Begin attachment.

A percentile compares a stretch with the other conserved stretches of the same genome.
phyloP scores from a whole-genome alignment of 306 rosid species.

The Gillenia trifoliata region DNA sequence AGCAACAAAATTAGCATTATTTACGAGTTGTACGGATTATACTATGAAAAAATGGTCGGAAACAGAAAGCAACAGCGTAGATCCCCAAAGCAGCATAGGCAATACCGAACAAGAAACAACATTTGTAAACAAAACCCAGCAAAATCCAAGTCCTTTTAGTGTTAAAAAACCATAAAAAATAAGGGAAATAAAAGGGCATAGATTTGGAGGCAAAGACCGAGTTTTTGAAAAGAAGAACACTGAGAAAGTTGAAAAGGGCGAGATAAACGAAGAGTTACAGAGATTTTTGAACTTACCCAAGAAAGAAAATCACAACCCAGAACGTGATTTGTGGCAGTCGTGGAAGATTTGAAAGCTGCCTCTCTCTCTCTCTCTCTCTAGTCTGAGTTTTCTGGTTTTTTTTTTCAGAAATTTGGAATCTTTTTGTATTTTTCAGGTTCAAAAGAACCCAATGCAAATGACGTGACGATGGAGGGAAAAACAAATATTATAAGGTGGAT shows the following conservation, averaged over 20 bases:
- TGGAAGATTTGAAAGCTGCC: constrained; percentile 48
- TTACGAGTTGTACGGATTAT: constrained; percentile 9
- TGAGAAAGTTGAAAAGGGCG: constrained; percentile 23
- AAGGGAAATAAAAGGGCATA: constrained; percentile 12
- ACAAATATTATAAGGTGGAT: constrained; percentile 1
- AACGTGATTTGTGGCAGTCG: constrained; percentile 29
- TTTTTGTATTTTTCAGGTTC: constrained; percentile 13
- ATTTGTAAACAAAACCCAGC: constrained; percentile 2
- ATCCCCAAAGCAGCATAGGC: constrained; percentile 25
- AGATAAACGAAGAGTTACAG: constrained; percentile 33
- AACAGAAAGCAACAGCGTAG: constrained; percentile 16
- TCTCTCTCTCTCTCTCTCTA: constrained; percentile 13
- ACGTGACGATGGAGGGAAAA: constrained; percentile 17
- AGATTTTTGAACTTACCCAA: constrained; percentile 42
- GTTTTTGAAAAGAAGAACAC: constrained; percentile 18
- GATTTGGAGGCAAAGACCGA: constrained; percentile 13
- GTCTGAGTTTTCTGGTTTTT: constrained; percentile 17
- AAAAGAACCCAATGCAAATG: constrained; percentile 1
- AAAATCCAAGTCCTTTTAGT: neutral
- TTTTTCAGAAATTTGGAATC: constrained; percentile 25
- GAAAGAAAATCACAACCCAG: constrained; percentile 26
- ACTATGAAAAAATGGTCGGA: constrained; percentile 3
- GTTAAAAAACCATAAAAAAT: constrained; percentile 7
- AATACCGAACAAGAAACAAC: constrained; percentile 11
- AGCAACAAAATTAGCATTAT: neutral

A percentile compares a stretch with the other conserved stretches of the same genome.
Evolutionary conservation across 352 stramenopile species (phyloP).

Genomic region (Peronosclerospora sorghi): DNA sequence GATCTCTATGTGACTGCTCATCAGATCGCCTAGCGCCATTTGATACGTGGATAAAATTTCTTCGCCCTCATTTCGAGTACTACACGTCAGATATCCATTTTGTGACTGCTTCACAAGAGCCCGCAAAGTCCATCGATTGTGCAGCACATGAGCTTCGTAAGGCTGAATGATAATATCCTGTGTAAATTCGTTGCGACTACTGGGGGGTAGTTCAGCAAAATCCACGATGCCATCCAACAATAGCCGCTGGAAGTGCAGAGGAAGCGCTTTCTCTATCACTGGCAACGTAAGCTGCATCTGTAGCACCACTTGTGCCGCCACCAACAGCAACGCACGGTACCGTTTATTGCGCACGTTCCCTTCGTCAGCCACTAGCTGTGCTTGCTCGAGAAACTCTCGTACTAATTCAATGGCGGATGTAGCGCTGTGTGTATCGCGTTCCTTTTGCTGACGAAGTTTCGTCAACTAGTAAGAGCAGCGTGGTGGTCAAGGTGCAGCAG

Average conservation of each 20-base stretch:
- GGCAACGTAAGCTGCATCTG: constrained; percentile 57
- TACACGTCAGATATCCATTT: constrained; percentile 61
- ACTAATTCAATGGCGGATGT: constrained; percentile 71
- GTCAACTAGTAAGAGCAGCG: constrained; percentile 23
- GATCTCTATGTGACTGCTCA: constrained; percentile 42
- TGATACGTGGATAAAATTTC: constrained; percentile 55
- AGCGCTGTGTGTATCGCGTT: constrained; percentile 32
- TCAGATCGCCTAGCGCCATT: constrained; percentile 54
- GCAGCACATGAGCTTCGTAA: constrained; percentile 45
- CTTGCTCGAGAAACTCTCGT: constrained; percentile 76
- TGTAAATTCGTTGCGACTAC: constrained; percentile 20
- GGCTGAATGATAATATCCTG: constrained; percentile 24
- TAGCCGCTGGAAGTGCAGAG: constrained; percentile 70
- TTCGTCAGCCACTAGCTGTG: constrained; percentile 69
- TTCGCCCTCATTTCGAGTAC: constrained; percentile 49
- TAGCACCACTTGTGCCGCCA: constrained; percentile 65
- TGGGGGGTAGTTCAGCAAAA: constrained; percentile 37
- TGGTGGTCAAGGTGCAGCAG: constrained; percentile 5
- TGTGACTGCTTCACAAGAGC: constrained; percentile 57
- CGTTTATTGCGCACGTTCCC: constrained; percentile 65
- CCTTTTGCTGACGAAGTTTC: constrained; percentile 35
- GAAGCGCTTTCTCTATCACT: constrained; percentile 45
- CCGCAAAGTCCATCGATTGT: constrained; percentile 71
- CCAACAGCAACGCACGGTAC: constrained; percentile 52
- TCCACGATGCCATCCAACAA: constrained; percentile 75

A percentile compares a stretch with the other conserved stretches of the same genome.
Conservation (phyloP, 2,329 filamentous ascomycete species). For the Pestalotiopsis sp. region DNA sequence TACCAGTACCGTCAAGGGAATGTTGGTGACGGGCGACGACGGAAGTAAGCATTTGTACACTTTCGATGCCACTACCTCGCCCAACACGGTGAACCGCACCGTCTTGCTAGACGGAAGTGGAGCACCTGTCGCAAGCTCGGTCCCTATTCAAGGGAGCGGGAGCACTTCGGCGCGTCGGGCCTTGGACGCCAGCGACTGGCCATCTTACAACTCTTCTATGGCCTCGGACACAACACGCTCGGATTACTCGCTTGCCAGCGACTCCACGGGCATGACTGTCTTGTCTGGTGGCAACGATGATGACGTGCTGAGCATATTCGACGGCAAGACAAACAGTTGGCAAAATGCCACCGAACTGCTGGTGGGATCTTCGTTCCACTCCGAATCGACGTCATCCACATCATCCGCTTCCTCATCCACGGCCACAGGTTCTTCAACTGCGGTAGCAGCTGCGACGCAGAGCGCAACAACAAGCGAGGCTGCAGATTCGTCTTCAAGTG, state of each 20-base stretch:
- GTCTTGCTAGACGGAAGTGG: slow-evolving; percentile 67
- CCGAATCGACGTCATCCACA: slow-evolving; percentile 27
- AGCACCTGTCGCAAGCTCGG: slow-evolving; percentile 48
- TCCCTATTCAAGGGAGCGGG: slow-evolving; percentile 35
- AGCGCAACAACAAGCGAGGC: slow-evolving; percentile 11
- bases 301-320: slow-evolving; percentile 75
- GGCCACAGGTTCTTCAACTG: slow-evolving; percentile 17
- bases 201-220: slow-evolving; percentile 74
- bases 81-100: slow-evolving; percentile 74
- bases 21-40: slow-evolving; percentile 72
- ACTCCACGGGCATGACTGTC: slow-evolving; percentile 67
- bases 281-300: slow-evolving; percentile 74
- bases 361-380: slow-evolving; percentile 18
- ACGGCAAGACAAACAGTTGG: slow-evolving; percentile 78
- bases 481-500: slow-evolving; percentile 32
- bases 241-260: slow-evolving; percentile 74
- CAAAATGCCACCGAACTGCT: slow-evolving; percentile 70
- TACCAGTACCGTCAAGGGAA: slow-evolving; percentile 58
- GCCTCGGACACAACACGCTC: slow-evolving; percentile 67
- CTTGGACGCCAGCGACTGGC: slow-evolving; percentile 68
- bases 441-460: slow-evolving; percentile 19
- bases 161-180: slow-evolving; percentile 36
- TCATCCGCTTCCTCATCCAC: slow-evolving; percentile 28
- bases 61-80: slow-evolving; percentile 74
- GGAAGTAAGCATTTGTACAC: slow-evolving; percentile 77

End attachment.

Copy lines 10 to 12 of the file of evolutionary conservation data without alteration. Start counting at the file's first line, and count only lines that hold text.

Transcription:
- TTTTTGTATTTTTCAGGTTC: constrained; percentile 13
- ATTTGTAAACAAAACCCAGC: constrained; percentile 2
- ATCCCCAAAGCAGCATAGGC: constrained; percentile 25